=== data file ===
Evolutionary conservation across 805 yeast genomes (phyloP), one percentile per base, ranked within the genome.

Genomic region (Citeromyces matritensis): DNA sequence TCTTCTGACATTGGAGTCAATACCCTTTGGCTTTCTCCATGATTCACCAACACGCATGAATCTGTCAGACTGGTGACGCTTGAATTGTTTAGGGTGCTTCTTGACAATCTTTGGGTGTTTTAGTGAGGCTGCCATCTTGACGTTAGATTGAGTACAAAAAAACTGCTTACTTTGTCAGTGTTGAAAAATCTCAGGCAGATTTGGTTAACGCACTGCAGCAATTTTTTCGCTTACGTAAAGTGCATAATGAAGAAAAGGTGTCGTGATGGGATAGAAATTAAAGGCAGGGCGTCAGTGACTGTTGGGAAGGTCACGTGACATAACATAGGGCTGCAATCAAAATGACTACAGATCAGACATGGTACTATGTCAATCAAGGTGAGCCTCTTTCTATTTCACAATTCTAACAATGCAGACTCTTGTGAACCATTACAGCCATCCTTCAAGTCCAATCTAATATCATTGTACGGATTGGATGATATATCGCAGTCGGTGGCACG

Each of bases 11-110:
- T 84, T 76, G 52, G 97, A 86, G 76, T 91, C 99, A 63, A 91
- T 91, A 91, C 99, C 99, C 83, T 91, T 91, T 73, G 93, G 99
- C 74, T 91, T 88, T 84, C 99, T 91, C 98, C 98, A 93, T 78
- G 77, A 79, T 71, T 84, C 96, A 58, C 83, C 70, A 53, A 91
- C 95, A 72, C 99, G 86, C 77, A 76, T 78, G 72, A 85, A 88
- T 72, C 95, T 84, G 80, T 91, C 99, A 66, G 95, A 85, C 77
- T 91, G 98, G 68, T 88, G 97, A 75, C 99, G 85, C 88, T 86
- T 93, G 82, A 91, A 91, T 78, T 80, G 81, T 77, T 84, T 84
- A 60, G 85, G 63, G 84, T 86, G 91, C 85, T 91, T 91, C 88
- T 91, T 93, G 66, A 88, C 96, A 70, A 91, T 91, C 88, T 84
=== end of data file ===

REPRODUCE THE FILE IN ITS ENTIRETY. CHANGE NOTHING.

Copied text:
Evolutionary conservation across 805 yeast genomes (phyloP), one percentile per base, ranked within the genome.

Genomic region (Citeromyces matritensis): DNA sequence TCTTCTGACATTGGAGTCAATACCCTTTGGCTTTCTCCATGATTCACCAACACGCATGAATCTGTCAGACTGGTGACGCTTGAATTGTTTAGGGTGCTTCTTGACAATCTTTGGGTGTTTTAGTGAGGCTGCCATCTTGACGTTAGATTGAGTACAAAAAAACTGCTTACTTTGTCAGTGTTGAAAAATCTCAGGCAGATTTGGTTAACGCACTGCAGCAATTTTTTCGCTTACGTAAAGTGCATAATGAAGAAAAGGTGTCGTGATGGGATAGAAATTAAAGGCAGGGCGTCAGTGACTGTTGGGAAGGTCACGTGACATAACATAGGGCTGCAATCAAAATGACTACAGATCAGACATGGTACTATGTCAATCAAGGTGAGCCTCTTTCTATTTCACAATTCTAACAATGCAGACTCTTGTGAACCATTACAGCCATCCTTCAAGTCCAATCTAATATCATTGTACGGATTGGATGATATATCGCAGTCGGTGGCACG

Each of bases 11-110:
- T 84, T 76, G 52, G 97, A 86, G 76, T 91, C 99, A 63, A 91
- T 91, A 91, C 99, C 99, C 83, T 91, T 91, T 73, G 93, G 99
- C 74, T 91, T 88, T 84, C 99, T 91, C 98, C 98, A 93, T 78
- G 77, A 79, T 71, T 84, C 96, A 58, C 83, C 70, A 53, A 91
- C 95, A 72, C 99, G 86, C 77, A 76, T 78, G 72, A 85, A 88
- T 72, C 95, T 84, G 80, T 91, C 99, A 66, G 95, A 85, C 77
- T 91, G 98, G 68, T 88, G 97, A 75, C 99, G 85, C 88, T 86
- T 93, G 82, A 91, A 91, T 78, T 80, G 81, T 77, T 84, T 84
- A 60, G 85, G 63, G 84, T 86, G 91, C 85, T 91, T 91, C 88
- T 91, T 93, G 66, A 88, C 96, A 70, A 91, T 91, C 88, T 84